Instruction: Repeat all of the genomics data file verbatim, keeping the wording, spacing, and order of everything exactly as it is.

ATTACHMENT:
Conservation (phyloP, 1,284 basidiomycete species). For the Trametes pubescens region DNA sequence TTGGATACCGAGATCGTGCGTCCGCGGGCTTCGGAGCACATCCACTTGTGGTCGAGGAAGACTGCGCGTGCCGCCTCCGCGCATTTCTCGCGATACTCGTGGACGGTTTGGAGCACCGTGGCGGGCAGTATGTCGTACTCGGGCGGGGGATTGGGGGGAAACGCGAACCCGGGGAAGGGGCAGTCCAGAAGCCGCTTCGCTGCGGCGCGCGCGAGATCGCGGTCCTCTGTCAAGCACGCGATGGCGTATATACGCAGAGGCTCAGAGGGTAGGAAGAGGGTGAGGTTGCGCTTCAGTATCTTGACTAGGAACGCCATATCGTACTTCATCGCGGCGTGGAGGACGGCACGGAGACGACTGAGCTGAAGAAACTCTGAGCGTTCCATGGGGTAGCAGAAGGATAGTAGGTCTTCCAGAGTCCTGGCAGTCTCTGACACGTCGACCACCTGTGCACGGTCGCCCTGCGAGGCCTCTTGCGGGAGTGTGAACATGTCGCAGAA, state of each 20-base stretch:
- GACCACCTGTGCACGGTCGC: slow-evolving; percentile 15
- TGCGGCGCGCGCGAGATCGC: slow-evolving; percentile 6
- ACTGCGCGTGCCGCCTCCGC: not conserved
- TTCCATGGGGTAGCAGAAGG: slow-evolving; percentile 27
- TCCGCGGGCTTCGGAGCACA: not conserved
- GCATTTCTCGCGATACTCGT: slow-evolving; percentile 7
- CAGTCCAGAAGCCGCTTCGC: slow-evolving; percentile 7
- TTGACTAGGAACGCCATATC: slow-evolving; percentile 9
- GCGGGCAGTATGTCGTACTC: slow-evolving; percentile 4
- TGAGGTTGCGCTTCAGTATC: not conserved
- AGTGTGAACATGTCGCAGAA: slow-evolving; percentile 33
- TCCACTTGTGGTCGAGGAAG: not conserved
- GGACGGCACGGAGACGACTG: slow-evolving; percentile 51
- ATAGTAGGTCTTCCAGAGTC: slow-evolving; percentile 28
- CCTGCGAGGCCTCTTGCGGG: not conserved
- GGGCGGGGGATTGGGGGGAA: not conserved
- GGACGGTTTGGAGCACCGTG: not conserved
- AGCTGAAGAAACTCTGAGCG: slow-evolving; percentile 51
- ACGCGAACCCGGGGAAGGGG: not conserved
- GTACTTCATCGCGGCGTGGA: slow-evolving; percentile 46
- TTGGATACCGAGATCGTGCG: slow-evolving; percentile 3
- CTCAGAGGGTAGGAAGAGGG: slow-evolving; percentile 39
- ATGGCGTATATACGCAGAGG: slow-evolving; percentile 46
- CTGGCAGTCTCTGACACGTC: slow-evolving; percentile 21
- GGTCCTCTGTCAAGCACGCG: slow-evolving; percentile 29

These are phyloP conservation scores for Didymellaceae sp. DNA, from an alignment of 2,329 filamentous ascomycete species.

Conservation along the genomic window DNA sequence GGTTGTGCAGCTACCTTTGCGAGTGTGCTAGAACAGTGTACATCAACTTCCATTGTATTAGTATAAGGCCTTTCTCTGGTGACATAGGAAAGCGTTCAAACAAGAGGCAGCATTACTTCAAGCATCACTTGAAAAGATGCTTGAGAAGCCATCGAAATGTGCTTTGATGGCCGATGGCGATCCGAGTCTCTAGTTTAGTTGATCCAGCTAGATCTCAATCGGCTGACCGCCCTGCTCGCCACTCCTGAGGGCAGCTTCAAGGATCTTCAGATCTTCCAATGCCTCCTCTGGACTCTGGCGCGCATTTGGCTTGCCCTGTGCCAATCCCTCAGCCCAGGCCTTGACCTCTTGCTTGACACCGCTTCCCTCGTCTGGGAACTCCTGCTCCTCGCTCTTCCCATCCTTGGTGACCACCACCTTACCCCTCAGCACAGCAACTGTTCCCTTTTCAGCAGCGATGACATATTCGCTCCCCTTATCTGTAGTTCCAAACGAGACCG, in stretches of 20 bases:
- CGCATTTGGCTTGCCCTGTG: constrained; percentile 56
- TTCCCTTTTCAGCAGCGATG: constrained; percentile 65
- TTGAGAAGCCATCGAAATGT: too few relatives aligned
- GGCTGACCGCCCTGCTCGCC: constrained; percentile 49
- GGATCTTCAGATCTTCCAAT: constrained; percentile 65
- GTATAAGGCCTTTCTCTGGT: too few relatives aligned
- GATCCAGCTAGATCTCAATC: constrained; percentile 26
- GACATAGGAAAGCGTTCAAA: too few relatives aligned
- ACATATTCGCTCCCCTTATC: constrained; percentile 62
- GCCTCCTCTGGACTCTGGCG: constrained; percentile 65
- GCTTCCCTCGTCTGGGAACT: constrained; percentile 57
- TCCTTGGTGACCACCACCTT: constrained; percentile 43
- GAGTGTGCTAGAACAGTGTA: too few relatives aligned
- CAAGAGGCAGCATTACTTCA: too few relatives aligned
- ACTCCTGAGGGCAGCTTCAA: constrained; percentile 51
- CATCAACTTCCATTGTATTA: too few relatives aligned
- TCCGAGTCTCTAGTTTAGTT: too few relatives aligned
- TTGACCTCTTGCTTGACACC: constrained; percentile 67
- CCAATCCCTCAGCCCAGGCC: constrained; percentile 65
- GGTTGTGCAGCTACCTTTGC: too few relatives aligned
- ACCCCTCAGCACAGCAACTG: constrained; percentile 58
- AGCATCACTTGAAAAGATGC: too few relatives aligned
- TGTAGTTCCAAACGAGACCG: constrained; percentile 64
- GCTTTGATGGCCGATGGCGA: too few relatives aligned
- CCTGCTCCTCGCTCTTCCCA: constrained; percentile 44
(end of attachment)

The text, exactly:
Conservation (phyloP, 1,284 basidiomycete species). For the Trametes pubescens region DNA sequence TTGGATACCGAGATCGTGCGTCCGCGGGCTTCGGAGCACATCCACTTGTGGTCGAGGAAGACTGCGCGTGCCGCCTCCGCGCATTTCTCGCGATACTCGTGGACGGTTTGGAGCACCGTGGCGGGCAGTATGTCGTACTCGGGCGGGGGATTGGGGGGAAACGCGAACCCGGGGAAGGGGCAGTCCAGAAGCCGCTTCGCTGCGGCGCGCGCGAGATCGCGGTCCTCTGTCAAGCACGCGATGGCGTATATACGCAGAGGCTCAGAGGGTAGGAAGAGGGTGAGGTTGCGCTTCAGTATCTTGACTAGGAACGCCATATCGTACTTCATCGCGGCGTGGAGGACGGCACGGAGACGACTGAGCTGAAGAAACTCTGAGCGTTCCATGGGGTAGCAGAAGGATAGTAGGTCTTCCAGAGTCCTGGCAGTCTCTGACACGTCGACCACCTGTGCACGGTCGCCCTGCGAGGCCTCTTGCGGGAGTGTGAACATGTCGCAGAA, state of each 20-base stretch:
- GACCACCTGTGCACGGTCGC: slow-evolving; percentile 15
- TGCGGCGCGCGCGAGATCGC: slow-evolving; percentile 6
- ACTGCGCGTGCCGCCTCCGC: not conserved
- TTCCATGGGGTAGCAGAAGG: slow-evolving; percentile 27
- TCCGCGGGCTTCGGAGCACA: not conserved
- GCATTTCTCGCGATACTCGT: slow-evolving; percentile 7
- CAGTCCAGAAGCCGCTTCGC: slow-evolving; percentile 7
- TTGACTAGGAACGCCATATC: slow-evolving; percentile 9
- GCGGGCAGTATGTCGTACTC: slow-evolving; percentile 4
- TGAGGTTGCGCTTCAGTATC: not conserved
- AGTGTGAACATGTCGCAGAA: slow-evolving; percentile 33
- TCCACTTGTGGTCGAGGAAG: not conserved
- GGACGGCACGGAGACGACTG: slow-evolving; percentile 51
- ATAGTAGGTCTTCCAGAGTC: slow-evolving; percentile 28
- CCTGCGAGGCCTCTTGCGGG: not conserved
- GGGCGGGGGATTGGGGGGAA: not conserved
- GGACGGTTTGGAGCACCGTG: not conserved
- AGCTGAAGAAACTCTGAGCG: slow-evolving; percentile 51
- ACGCGAACCCGGGGAAGGGG: not conserved
- GTACTTCATCGCGGCGTGGA: slow-evolving; percentile 46
- TTGGATACCGAGATCGTGCG: slow-evolving; percentile 3
- CTCAGAGGGTAGGAAGAGGG: slow-evolving; percentile 39
- ATGGCGTATATACGCAGAGG: slow-evolving; percentile 46
- CTGGCAGTCTCTGACACGTC: slow-evolving; percentile 21
- GGTCCTCTGTCAAGCACGCG: slow-evolving; percentile 29

These are phyloP conservation scores for Didymellaceae sp. DNA, from an alignment of 2,329 filamentous ascomycete species.

Conservation along the genomic window DNA sequence GGTTGTGCAGCTACCTTTGCGAGTGTGCTAGAACAGTGTACATCAACTTCCATTGTATTAGTATAAGGCCTTTCTCTGGTGACATAGGAAAGCGTTCAAACAAGAGGCAGCATTACTTCAAGCATCACTTGAAAAGATGCTTGAGAAGCCATCGAAATGTGCTTTGATGGCCGATGGCGATCCGAGTCTCTAGTTTAGTTGATCCAGCTAGATCTCAATCGGCTGACCGCCCTGCTCGCCACTCCTGAGGGCAGCTTCAAGGATCTTCAGATCTTCCAATGCCTCCTCTGGACTCTGGCGCGCATTTGGCTTGCCCTGTGCCAATCCCTCAGCCCAGGCCTTGACCTCTTGCTTGACACCGCTTCCCTCGTCTGGGAACTCCTGCTCCTCGCTCTTCCCATCCTTGGTGACCACCACCTTACCCCTCAGCACAGCAACTGTTCCCTTTTCAGCAGCGATGACATATTCGCTCCCCTTATCTGTAGTTCCAAACGAGACCG, in stretches of 20 bases:
- CGCATTTGGCTTGCCCTGTG: constrained; percentile 56
- TTCCCTTTTCAGCAGCGATG: constrained; percentile 65
- TTGAGAAGCCATCGAAATGT: too few relatives aligned
- GGCTGACCGCCCTGCTCGCC: constrained; percentile 49
- GGATCTTCAGATCTTCCAAT: constrained; percentile 65
- GTATAAGGCCTTTCTCTGGT: too few relatives aligned
- GATCCAGCTAGATCTCAATC: constrained; percentile 26
- GACATAGGAAAGCGTTCAAA: too few relatives aligned
- ACATATTCGCTCCCCTTATC: constrained; percentile 62
- GCCTCCTCTGGACTCTGGCG: constrained; percentile 65
- GCTTCCCTCGTCTGGGAACT: constrained; percentile 57
- TCCTTGGTGACCACCACCTT: constrained; percentile 43
- GAGTGTGCTAGAACAGTGTA: too few relatives aligned
- CAAGAGGCAGCATTACTTCA: too few relatives aligned
- ACTCCTGAGGGCAGCTTCAA: constrained; percentile 51
- CATCAACTTCCATTGTATTA: too few relatives aligned
- TCCGAGTCTCTAGTTTAGTT: too few relatives aligned
- TTGACCTCTTGCTTGACACC: constrained; percentile 67
- CCAATCCCTCAGCCCAGGCC: constrained; percentile 65
- GGTTGTGCAGCTACCTTTGC: too few relatives aligned
- ACCCCTCAGCACAGCAACTG: constrained; percentile 58
- AGCATCACTTGAAAAGATGC: too few relatives aligned
- TGTAGTTCCAAACGAGACCG: constrained; percentile 64
- GCTTTGATGGCCGATGGCGA: too few relatives aligned
- CCTGCTCCTCGCTCTTCCCA: constrained; percentile 44